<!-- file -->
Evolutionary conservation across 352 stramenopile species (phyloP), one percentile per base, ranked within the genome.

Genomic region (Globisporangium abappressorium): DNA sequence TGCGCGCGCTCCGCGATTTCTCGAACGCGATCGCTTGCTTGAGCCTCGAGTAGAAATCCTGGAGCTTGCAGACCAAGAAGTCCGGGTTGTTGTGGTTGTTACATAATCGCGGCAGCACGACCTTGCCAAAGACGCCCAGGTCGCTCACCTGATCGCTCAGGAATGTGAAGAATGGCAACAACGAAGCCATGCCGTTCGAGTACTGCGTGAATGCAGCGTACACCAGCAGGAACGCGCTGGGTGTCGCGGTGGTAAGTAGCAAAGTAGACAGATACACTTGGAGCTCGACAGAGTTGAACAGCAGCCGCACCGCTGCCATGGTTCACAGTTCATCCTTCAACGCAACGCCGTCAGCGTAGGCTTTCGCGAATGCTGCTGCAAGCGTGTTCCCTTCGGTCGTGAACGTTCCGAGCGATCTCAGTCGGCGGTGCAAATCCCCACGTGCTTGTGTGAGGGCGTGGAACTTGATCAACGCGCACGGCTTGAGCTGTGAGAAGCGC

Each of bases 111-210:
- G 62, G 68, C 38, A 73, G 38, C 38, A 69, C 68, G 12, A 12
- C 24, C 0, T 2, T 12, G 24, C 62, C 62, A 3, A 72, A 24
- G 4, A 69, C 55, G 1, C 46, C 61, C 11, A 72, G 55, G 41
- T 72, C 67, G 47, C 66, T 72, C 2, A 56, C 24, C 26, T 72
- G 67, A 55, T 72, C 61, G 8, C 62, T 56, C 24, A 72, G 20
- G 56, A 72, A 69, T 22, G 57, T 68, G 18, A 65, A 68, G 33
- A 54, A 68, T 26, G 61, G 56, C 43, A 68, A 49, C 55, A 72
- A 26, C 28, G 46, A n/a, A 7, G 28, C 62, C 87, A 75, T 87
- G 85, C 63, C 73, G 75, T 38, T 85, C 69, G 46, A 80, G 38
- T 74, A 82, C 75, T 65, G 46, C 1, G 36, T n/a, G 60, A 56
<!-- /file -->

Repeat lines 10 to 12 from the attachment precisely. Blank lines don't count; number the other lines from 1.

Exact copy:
- A 54, A 68, T 26, G 61, G 56, C 43, A 68, A 49, C 55, A 72
- A 26, C 28, G 46, A n/a, A 7, G 28, C 62, C 87, A 75, T 87
- G 85, C 63, C 73, G 75, T 38, T 85, C 69, G 46, A 80, G 38